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Altamaha Basin > Hydrology > Water Quality > Environmental Threats > Human Impacts >
       Cultural Features > Coastal Habitats > Tributaries > Plants > Animals > Sapelo Island
Coastal Habitats > Beaches > Estuaries > Barrier Islands > Marshes > Uplands > Tides > Recreation
General Interest Site

Beaches on the Georgia barrier islands are broad and gently sloping, just as the Continental Shelf along the Georgia coast is broad and gently sloping. Wave energy is low except during storms such as nor’easters and hurricanes. Above the high-tide line, dunes develop when windblown sand builds up behind small obstacles such as wrack, culms of dead Spartina alterniflora washed out of the marshes and sounds and deposited on the beach. Beach sand is constantly being eroded and deposited and moved along the coast by tides, wind and long-shore currents. This is known as the sand-sharing system.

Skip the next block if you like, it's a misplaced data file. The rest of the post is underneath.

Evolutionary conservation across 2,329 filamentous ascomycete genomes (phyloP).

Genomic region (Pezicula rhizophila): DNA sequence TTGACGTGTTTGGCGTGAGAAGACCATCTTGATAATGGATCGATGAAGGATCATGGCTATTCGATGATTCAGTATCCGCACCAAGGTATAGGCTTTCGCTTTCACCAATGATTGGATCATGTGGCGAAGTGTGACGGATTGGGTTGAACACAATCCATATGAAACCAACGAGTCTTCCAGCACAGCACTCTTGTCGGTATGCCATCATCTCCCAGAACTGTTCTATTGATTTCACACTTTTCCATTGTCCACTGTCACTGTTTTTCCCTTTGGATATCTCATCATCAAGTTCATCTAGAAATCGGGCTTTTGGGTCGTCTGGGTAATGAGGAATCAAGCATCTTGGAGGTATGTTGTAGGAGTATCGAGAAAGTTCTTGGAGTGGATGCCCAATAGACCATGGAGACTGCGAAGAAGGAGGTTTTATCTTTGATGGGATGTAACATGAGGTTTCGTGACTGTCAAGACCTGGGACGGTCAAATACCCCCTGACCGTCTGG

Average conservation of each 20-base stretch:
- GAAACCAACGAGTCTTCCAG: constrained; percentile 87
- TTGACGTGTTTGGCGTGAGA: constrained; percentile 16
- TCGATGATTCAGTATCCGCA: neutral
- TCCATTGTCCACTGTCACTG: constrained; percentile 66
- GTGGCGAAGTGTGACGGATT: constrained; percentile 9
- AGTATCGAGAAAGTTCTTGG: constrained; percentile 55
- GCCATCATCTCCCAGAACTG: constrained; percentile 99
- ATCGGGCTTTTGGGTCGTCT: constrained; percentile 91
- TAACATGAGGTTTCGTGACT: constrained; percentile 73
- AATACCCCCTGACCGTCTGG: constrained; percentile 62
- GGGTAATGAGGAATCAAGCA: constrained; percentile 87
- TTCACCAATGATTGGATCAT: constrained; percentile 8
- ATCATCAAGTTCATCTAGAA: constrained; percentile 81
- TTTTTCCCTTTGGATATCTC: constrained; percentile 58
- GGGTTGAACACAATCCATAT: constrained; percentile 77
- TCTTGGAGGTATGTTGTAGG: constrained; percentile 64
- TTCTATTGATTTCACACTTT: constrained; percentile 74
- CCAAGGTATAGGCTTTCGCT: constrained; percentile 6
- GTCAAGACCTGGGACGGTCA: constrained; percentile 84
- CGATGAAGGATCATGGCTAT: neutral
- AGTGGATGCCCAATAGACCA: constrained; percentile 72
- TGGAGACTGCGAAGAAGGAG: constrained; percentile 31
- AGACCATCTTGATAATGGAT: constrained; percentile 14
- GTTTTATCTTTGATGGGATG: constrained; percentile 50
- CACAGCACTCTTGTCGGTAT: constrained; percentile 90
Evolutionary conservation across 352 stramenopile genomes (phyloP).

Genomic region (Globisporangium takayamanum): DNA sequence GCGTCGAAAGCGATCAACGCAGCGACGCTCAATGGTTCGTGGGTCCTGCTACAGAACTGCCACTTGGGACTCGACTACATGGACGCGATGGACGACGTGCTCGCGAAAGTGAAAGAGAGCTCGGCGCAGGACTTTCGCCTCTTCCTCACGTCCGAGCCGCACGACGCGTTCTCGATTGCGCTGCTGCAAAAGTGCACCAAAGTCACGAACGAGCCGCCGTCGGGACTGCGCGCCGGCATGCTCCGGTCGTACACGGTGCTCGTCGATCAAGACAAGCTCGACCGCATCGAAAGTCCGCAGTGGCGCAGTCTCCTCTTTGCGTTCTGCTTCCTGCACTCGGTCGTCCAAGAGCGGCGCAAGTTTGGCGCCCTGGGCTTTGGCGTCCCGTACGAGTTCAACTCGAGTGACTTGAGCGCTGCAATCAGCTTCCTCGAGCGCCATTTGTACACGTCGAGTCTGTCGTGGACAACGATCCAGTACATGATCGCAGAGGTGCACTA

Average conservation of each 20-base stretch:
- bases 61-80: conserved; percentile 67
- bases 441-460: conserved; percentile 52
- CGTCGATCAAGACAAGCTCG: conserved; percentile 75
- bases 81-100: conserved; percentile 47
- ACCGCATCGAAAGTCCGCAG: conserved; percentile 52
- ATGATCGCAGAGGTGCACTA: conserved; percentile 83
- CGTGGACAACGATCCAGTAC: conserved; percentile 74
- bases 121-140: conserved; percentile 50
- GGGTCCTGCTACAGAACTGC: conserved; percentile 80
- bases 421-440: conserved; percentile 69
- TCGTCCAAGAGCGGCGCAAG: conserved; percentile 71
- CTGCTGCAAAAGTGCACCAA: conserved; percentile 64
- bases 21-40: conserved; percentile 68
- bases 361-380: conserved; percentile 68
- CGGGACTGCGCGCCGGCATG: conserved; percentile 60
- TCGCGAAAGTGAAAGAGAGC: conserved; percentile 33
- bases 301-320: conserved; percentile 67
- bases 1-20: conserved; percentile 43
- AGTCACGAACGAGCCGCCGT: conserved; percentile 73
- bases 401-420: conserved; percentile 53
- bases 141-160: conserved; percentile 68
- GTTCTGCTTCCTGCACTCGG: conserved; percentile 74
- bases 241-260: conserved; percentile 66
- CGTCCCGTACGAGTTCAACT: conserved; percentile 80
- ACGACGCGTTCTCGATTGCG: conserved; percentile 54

A schematic cross-section through a Georgia barrier island shows the relationship of the shifting dunes nearest the beachfront, the stable dunes and the maritime forest and salt marsh which they protect from the direct force of breaking waves. Once an obstacle has begun to capture sand, the dune continues to grow unless high tides or storm tides wash it away. Salt-tolerant foredune plants quickly begin to colonize the new dune, and their roots are important factors in its stabilization. Sea oats, Uniola paniculata, is the most important of these plants because of the depth of penetration and lateral spreading of its root systems. Dunes along the Georgia coast often get as high as 3 - 4 m. Even when they have been well-vegetated with sea oats and other species they remain fragile and easily damaged by natural forces as well as by man.

Dune Plants

Animals on the Beach